On Thursday, May 2, at 17.00, Anne Reboul (L2C2, CNRS, Lyons) will give a talk on "The
many problems of social accounts of the evolution of language".
Abstract: Since Pinker & Bloom´s paper in 1990, accounts of
the evolution of language have multiplied. Some of them take language to be
biological (to be a biological adaptation), but quite a few of them take it to
be cultural (to be a cultural adaptation). A few propose that language is not
an adaptation, but rather the exaptation of previous existing features that
adapted under various selection pressures, having nothing to do with
communication as such. Among those who see language as an adaptation, on either
a biological or a cultural scenario, the currently trendy approaches are in
terms of "social", though often fairly ill defined, notions such as cooperation or social cohesion.
Taking as my main examples, Dunbar's (1996, 2004)
biological theory and Tomasello's (1999, 2008, 2009) cultural theory, I will
argue that social accounts of language evolution are unable to account for the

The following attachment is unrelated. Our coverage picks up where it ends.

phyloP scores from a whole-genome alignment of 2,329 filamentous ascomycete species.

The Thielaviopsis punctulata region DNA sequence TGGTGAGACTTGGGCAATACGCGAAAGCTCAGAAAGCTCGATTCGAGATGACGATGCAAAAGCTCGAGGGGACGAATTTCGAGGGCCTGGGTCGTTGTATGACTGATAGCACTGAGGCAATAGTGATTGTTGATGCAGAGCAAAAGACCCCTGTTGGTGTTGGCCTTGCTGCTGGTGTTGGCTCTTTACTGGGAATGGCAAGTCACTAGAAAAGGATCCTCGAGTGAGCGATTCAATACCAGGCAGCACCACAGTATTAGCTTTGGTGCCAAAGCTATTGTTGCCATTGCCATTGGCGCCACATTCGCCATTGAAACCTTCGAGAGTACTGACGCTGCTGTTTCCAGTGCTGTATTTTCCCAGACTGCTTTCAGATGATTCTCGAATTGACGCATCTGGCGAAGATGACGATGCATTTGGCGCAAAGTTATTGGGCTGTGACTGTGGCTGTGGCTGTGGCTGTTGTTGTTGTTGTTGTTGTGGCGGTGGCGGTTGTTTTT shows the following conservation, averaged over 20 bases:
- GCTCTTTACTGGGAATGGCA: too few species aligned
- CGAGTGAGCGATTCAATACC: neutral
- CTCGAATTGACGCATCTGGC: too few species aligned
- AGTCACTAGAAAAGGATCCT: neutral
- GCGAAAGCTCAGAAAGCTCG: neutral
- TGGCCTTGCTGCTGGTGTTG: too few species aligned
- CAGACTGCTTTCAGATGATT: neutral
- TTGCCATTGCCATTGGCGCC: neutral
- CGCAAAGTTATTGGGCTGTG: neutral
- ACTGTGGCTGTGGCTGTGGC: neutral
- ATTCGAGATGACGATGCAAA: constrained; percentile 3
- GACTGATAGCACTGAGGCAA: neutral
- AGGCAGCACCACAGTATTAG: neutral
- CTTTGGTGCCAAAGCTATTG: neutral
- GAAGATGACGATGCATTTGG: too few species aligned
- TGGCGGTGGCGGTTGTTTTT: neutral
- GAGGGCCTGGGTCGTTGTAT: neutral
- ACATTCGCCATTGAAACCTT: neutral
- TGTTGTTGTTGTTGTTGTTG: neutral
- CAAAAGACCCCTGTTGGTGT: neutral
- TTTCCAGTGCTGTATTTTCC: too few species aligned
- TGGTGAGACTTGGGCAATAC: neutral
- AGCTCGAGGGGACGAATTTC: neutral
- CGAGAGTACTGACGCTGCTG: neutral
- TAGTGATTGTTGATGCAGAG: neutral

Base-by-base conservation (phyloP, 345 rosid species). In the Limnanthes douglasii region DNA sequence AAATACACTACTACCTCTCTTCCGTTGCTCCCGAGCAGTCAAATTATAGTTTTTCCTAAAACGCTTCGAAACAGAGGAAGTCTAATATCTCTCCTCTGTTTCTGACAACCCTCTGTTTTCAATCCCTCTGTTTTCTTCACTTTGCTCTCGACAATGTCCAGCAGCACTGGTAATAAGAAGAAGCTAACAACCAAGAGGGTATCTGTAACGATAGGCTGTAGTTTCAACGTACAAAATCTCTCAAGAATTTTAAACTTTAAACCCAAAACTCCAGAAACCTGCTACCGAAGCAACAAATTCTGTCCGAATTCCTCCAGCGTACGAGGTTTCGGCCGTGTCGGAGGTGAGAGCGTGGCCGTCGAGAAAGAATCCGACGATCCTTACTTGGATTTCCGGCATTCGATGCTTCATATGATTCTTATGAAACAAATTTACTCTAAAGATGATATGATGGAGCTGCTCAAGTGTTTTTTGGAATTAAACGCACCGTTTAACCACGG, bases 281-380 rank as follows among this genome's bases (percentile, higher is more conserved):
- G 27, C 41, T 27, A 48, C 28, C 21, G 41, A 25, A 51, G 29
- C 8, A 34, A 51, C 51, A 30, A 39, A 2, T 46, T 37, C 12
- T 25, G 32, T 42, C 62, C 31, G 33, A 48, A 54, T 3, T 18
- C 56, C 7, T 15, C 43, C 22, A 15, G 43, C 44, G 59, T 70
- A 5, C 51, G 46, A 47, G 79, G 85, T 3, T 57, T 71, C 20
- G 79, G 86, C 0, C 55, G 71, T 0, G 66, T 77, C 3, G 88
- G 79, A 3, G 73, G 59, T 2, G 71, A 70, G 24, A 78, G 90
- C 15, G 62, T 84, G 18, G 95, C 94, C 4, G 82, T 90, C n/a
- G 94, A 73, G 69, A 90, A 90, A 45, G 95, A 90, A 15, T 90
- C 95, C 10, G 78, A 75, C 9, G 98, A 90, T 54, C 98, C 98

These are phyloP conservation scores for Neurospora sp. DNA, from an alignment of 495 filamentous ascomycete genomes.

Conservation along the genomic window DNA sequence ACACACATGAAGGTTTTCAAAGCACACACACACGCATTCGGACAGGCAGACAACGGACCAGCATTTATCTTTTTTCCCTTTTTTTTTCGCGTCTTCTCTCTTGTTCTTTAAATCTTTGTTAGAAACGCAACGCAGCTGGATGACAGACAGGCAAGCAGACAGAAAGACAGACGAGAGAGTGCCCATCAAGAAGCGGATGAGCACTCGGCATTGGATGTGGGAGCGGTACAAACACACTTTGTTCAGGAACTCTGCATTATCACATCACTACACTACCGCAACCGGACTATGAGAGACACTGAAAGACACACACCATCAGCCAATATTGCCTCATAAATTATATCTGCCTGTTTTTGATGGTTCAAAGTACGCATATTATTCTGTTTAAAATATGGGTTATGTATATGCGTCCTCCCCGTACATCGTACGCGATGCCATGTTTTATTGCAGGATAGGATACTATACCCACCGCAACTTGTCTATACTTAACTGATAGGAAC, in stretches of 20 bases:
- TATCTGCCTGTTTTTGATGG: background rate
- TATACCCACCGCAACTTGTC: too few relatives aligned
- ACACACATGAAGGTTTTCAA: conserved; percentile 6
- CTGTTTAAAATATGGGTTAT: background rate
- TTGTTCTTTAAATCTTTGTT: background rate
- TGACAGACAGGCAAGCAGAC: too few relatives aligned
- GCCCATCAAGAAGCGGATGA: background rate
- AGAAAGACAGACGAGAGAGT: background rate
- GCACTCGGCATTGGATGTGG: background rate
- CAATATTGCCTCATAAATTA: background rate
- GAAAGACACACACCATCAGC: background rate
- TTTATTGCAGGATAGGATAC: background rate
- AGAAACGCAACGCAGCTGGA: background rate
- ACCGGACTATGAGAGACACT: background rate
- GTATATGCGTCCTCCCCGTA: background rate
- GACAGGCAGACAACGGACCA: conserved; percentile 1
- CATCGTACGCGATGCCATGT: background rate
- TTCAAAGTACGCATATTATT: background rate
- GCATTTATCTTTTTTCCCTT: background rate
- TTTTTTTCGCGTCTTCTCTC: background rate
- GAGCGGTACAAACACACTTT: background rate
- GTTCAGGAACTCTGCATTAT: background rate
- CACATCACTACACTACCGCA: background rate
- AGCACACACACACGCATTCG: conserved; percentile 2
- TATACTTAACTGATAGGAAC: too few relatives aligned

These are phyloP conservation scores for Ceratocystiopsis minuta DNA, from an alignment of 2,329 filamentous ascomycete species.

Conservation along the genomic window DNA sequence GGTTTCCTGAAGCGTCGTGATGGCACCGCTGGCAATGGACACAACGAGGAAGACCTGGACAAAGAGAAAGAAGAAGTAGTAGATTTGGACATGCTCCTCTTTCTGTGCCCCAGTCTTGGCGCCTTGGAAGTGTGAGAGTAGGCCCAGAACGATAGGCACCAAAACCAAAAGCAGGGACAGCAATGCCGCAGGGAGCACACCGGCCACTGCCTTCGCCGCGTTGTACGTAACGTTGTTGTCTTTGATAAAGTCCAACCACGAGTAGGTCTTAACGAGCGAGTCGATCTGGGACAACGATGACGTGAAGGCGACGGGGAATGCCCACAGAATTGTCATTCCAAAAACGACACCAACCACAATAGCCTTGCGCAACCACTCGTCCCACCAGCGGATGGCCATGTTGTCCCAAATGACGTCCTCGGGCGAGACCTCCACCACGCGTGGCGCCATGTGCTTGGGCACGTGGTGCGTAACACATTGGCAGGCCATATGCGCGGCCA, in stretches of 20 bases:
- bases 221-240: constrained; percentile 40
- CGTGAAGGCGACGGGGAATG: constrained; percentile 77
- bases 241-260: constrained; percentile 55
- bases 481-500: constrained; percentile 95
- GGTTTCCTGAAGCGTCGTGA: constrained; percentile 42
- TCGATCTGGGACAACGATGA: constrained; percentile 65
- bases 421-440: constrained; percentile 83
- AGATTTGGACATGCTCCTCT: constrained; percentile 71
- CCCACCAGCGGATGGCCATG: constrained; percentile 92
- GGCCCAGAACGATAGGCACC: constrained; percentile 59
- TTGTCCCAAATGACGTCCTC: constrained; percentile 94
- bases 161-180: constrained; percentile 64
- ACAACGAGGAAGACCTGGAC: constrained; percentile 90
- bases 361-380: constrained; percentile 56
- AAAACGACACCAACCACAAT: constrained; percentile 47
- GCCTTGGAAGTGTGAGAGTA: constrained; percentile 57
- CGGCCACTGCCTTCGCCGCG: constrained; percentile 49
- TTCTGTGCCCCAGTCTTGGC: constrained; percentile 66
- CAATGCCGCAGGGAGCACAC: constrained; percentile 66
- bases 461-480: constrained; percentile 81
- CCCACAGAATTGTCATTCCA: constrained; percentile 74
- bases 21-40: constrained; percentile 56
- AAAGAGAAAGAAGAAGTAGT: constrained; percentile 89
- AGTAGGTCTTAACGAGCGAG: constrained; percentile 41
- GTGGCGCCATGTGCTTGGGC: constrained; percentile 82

central feature of language, i.e. its generativity or creativity. This is the
problem of content. It is directly linked to a second problem, which is that social
accounts of language ignore the distinction between I-language and E-language,
concentrating on E-language, which means that they basically are unable to
correctly address the central problem of language acquisition. Finally, even
supposing for the sake of argument that social accounts of language evolution
are viable, the emphasis on "cooperation", "sharing", etc.
seem misguided in at least two ways: first, they rest on a misunderstanding of
the Gricean notion of cooperation; second, the universality of implicit
communication (conversational implicatures and presuppositions), if anything,
argues for a manipulative rather than a cooperative view of human
The meeting place will be the Gabriel Oliver Room, -1 floor, Edifici Josep Carner, UB.